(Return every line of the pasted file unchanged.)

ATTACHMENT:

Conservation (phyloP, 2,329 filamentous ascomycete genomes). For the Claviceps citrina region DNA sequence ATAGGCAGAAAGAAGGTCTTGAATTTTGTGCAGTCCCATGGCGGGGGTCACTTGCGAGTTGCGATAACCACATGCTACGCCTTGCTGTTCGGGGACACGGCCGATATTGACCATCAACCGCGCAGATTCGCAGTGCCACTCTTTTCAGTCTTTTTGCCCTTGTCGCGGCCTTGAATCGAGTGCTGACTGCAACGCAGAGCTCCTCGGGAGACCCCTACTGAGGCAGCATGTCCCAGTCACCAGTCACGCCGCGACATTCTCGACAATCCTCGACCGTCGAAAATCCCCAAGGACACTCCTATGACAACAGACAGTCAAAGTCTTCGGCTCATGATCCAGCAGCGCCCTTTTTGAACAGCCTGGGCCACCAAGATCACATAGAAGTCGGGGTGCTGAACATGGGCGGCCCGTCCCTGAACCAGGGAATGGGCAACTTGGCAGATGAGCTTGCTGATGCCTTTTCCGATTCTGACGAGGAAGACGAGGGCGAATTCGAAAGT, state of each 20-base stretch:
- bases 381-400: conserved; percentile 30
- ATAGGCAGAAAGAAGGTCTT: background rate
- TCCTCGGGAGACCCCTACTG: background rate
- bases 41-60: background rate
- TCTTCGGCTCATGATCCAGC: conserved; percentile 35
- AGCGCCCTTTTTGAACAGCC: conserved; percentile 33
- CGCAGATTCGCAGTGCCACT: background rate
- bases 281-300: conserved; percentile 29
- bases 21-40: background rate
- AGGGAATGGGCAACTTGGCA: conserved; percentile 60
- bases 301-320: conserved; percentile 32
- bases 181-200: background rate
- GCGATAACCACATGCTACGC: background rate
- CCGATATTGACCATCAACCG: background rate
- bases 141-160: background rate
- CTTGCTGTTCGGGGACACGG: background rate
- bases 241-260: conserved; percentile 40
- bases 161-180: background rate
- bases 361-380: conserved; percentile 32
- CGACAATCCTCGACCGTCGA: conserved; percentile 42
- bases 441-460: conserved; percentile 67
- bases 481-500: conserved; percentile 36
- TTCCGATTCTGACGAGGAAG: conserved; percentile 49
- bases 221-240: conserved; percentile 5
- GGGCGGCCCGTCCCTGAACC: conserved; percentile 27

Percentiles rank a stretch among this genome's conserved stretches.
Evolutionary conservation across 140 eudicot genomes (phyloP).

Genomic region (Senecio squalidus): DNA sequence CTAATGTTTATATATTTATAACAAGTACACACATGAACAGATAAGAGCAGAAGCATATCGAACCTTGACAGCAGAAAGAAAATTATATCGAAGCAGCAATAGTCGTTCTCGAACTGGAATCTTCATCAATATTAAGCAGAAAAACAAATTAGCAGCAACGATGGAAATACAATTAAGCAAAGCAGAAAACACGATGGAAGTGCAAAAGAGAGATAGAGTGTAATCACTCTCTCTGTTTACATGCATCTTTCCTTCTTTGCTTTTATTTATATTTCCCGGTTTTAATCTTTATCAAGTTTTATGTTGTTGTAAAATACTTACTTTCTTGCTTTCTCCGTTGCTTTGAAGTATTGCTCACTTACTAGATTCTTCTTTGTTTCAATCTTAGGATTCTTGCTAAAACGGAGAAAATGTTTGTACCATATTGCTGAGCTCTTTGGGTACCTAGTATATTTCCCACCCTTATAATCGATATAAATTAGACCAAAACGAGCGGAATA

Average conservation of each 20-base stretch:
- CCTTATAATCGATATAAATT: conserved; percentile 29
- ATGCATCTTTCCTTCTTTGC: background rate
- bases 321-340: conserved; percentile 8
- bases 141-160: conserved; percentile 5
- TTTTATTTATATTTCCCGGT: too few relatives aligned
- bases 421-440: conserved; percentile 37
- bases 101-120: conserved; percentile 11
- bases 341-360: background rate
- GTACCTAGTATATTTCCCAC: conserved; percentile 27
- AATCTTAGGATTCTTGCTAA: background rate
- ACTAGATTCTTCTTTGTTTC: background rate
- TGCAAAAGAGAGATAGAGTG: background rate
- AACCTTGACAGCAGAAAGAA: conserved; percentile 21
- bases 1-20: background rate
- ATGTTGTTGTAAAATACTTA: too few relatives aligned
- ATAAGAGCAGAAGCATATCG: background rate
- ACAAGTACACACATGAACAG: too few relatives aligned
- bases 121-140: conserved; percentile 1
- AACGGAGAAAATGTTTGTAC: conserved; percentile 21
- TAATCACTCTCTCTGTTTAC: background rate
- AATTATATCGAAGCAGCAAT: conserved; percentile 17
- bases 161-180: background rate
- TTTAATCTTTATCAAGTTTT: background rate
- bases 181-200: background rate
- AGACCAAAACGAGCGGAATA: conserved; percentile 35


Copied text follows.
Conservation (phyloP, 2,329 filamentous ascomycete genomes). For the Claviceps citrina region DNA sequence ATAGGCAGAAAGAAGGTCTTGAATTTTGTGCAGTCCCATGGCGGGGGTCACTTGCGAGTTGCGATAACCACATGCTACGCCTTGCTGTTCGGGGACACGGCCGATATTGACCATCAACCGCGCAGATTCGCAGTGCCACTCTTTTCAGTCTTTTTGCCCTTGTCGCGGCCTTGAATCGAGTGCTGACTGCAACGCAGAGCTCCTCGGGAGACCCCTACTGAGGCAGCATGTCCCAGTCACCAGTCACGCCGCGACATTCTCGACAATCCTCGACCGTCGAAAATCCCCAAGGACACTCCTATGACAACAGACAGTCAAAGTCTTCGGCTCATGATCCAGCAGCGCCCTTTTTGAACAGCCTGGGCCACCAAGATCACATAGAAGTCGGGGTGCTGAACATGGGCGGCCCGTCCCTGAACCAGGGAATGGGCAACTTGGCAGATGAGCTTGCTGATGCCTTTTCCGATTCTGACGAGGAAGACGAGGGCGAATTCGAAAGT, state of each 20-base stretch:
- bases 381-400: conserved; percentile 30
- ATAGGCAGAAAGAAGGTCTT: background rate
- TCCTCGGGAGACCCCTACTG: background rate
- bases 41-60: background rate
- TCTTCGGCTCATGATCCAGC: conserved; percentile 35
- AGCGCCCTTTTTGAACAGCC: conserved; percentile 33
- CGCAGATTCGCAGTGCCACT: background rate
- bases 281-300: conserved; percentile 29
- bases 21-40: background rate
- AGGGAATGGGCAACTTGGCA: conserved; percentile 60
- bases 301-320: conserved; percentile 32
- bases 181-200: background rate
- GCGATAACCACATGCTACGC: background rate
- CCGATATTGACCATCAACCG: background rate
- bases 141-160: background rate
- CTTGCTGTTCGGGGACACGG: background rate
- bases 241-260: conserved; percentile 40
- bases 161-180: background rate
- bases 361-380: conserved; percentile 32
- CGACAATCCTCGACCGTCGA: conserved; percentile 42
- bases 441-460: conserved; percentile 67
- bases 481-500: conserved; percentile 36
- TTCCGATTCTGACGAGGAAG: conserved; percentile 49
- bases 221-240: conserved; percentile 5
- GGGCGGCCCGTCCCTGAACC: conserved; percentile 27

Percentiles rank a stretch among this genome's conserved stretches.
Evolutionary conservation across 140 eudicot genomes (phyloP).

Genomic region (Senecio squalidus): DNA sequence CTAATGTTTATATATTTATAACAAGTACACACATGAACAGATAAGAGCAGAAGCATATCGAACCTTGACAGCAGAAAGAAAATTATATCGAAGCAGCAATAGTCGTTCTCGAACTGGAATCTTCATCAATATTAAGCAGAAAAACAAATTAGCAGCAACGATGGAAATACAATTAAGCAAAGCAGAAAACACGATGGAAGTGCAAAAGAGAGATAGAGTGTAATCACTCTCTCTGTTTACATGCATCTTTCCTTCTTTGCTTTTATTTATATTTCCCGGTTTTAATCTTTATCAAGTTTTATGTTGTTGTAAAATACTTACTTTCTTGCTTTCTCCGTTGCTTTGAAGTATTGCTCACTTACTAGATTCTTCTTTGTTTCAATCTTAGGATTCTTGCTAAAACGGAGAAAATGTTTGTACCATATTGCTGAGCTCTTTGGGTACCTAGTATATTTCCCACCCTTATAATCGATATAAATTAGACCAAAACGAGCGGAATA

Average conservation of each 20-base stretch:
- CCTTATAATCGATATAAATT: conserved; percentile 29
- ATGCATCTTTCCTTCTTTGC: background rate
- bases 321-340: conserved; percentile 8
- bases 141-160: conserved; percentile 5
- TTTTATTTATATTTCCCGGT: too few relatives aligned
- bases 421-440: conserved; percentile 37
- bases 101-120: conserved; percentile 11
- bases 341-360: background rate
- GTACCTAGTATATTTCCCAC: conserved; percentile 27
- AATCTTAGGATTCTTGCTAA: background rate
- ACTAGATTCTTCTTTGTTTC: background rate
- TGCAAAAGAGAGATAGAGTG: background rate
- AACCTTGACAGCAGAAAGAA: conserved; percentile 21
- bases 1-20: background rate
- ATGTTGTTGTAAAATACTTA: too few relatives aligned
- ATAAGAGCAGAAGCATATCG: background rate
- ACAAGTACACACATGAACAG: too few relatives aligned
- bases 121-140: conserved; percentile 1
- AACGGAGAAAATGTTTGTAC: conserved; percentile 21
- TAATCACTCTCTCTGTTTAC: background rate
- AATTATATCGAAGCAGCAAT: conserved; percentile 17
- bases 161-180: background rate
- TTTAATCTTTATCAAGTTTT: background rate
- bases 181-200: background rate
- AGACCAAAACGAGCGGAATA: conserved; percentile 35